Why is this necessary?
We see this blog as both responding to a need and creating an opportunity. The need is, as described above, one for a surer line of interchange between sociology and the cognitive sciences. The stance we take is not neutral. For there to be proper dialogue between sociology and the cognitive sciences, sociologists first need to become skilled in the language of the cognitive sciences. After literacy, then there comes the capacity to translate across the two fields, identify commonalities of tradition (e.g. existential and embodied phenomenology) and difference (analytic philosophy of mind). Overall, we see this as part of a larger project of revolutionizing theorizing in sociology such that there is both the development of a working vocabulary that can be used by sociologists to communicate with other denizens of the social and behavioral science landscape (Ignatow 2014; Vaisey and Valentino 2017), most of whom already “speak cognitive,” and the transformation and resolution of the usual problems that sociologists see as either endemic or special to their fields (usually covered under “social” or “sociological” theory).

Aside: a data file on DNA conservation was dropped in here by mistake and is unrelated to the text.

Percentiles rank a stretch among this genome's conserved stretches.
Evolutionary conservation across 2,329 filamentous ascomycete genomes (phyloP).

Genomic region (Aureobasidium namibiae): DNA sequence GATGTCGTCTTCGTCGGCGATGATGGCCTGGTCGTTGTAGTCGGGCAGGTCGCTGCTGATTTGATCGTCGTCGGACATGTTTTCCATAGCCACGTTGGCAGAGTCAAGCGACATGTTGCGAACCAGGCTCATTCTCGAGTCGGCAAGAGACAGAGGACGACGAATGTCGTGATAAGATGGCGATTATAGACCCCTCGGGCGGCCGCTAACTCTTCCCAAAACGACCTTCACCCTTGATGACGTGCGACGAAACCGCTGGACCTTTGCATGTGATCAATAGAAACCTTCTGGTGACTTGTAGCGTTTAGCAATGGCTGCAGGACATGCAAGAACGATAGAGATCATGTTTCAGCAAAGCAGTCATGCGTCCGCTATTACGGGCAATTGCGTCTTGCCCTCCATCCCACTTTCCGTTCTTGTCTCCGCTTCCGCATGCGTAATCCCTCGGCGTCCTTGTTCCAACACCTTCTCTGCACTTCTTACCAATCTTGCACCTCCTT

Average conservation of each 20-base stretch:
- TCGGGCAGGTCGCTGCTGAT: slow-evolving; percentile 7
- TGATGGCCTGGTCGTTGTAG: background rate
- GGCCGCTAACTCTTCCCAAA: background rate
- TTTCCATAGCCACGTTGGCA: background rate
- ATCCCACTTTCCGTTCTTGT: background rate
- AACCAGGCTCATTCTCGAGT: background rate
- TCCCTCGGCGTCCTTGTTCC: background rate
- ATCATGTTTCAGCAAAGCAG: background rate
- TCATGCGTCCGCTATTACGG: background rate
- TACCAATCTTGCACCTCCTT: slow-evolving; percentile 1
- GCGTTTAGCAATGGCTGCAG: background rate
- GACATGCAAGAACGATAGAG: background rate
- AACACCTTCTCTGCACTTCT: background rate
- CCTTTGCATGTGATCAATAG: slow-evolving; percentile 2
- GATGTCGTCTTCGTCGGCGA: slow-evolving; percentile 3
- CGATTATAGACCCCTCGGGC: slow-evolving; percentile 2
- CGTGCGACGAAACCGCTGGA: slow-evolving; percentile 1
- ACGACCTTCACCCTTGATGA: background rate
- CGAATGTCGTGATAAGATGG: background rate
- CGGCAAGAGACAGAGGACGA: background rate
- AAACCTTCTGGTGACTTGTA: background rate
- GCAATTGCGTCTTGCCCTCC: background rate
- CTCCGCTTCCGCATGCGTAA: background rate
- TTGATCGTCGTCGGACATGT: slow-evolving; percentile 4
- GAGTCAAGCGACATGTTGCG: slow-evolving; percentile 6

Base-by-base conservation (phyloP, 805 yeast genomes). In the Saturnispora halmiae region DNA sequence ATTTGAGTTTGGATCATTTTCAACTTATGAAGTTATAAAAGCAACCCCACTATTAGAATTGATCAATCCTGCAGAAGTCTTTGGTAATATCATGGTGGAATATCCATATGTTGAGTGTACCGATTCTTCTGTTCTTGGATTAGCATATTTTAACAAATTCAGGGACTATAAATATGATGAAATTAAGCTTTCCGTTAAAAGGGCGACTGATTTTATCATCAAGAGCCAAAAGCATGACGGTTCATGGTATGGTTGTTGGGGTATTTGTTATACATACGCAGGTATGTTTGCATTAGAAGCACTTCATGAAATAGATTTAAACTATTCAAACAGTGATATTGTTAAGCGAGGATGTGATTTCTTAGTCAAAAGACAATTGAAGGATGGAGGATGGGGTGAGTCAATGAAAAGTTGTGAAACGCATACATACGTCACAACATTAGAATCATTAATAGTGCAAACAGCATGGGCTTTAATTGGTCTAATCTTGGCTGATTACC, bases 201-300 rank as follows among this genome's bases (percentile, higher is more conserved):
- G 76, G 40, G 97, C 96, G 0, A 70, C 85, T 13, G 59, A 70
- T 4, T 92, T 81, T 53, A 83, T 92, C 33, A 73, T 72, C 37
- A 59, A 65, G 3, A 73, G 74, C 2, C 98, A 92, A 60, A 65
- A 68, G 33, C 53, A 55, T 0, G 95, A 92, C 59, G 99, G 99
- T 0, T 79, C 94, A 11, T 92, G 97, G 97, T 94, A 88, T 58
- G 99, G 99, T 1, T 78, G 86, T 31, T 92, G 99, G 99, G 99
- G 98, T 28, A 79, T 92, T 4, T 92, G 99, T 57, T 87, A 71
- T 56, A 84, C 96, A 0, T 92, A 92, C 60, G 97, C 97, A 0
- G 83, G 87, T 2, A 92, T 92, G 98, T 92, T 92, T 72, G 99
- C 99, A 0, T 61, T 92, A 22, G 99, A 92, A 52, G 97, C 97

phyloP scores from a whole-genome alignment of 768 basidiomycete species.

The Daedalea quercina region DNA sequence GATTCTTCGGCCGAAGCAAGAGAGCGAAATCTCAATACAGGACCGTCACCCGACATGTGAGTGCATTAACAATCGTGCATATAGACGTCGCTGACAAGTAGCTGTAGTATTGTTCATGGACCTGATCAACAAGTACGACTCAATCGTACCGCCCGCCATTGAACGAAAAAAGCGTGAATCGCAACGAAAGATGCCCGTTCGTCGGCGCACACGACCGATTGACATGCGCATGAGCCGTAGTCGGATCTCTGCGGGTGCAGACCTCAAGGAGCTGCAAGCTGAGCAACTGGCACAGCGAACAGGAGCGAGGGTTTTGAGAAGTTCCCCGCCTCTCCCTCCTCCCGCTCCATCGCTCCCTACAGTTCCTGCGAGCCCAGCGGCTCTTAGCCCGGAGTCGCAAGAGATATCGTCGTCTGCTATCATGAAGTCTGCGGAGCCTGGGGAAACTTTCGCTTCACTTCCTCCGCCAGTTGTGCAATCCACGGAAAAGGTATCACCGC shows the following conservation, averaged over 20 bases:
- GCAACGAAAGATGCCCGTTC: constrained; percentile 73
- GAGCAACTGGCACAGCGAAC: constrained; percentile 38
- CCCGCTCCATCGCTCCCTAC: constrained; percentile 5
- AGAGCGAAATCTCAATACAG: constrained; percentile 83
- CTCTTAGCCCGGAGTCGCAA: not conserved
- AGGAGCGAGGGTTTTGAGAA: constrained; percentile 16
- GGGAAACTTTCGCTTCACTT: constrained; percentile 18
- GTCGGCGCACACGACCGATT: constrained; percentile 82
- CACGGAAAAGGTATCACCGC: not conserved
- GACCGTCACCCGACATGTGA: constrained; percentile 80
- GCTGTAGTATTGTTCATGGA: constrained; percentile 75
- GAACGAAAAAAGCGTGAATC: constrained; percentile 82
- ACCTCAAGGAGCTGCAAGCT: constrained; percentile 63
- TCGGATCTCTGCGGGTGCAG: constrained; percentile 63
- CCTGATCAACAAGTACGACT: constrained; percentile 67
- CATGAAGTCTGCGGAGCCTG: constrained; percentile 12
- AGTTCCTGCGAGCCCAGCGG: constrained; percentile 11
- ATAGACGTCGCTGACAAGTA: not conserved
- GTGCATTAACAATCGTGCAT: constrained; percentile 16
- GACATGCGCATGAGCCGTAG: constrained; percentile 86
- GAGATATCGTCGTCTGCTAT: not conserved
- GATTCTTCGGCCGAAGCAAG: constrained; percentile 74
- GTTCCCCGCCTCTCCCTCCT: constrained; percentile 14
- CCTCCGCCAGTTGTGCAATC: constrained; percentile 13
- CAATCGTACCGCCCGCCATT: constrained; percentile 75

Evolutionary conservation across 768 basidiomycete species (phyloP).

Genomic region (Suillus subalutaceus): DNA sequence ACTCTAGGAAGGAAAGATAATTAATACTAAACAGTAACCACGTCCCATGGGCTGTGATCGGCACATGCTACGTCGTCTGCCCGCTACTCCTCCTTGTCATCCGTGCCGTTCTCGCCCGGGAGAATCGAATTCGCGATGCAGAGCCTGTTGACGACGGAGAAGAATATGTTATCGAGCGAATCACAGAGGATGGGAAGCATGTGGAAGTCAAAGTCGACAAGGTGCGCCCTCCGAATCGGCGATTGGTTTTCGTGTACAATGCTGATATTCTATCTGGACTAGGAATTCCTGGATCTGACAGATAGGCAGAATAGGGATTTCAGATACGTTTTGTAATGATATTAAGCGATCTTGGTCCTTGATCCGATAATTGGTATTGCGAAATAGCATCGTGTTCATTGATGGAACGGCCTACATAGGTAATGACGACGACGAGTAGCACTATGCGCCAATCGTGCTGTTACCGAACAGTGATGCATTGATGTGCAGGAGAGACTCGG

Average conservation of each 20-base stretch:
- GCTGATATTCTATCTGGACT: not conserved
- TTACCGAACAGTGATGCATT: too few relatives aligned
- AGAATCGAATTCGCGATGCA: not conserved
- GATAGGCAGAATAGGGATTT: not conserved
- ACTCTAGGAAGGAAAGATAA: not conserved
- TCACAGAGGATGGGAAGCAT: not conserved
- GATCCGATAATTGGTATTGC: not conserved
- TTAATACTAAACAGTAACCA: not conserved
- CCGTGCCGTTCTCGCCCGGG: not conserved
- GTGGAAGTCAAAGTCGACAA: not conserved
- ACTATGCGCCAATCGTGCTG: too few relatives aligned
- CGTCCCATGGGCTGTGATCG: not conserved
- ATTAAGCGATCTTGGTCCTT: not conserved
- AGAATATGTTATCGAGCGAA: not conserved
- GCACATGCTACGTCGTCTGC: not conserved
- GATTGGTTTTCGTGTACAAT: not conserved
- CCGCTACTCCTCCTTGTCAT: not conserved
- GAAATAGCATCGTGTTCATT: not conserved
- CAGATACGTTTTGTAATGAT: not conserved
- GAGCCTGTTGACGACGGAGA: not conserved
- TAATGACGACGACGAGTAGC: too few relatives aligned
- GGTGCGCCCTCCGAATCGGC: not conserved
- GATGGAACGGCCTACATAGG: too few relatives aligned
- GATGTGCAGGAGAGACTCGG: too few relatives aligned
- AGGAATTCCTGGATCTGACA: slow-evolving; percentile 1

In terms of opportunity, we believe a proper dialogue and closer integration between sociology and the cognitive sciences will do a lot for both fields, especially since sociology’s rich intellectual legacy and its penchant to take up big questions is structurally homologous to a similar penchant in the cognitive sciences to tackle foundational issues. In addition, we believe models of interdisciplinary theorizing (developed mostly by analytic philosophers) in the cognitive sciences, can serve as useful templates as sociologists update and redefine the practice of theorizing within their own field to meet contemporary analytic challenges (Lizardo 2014a).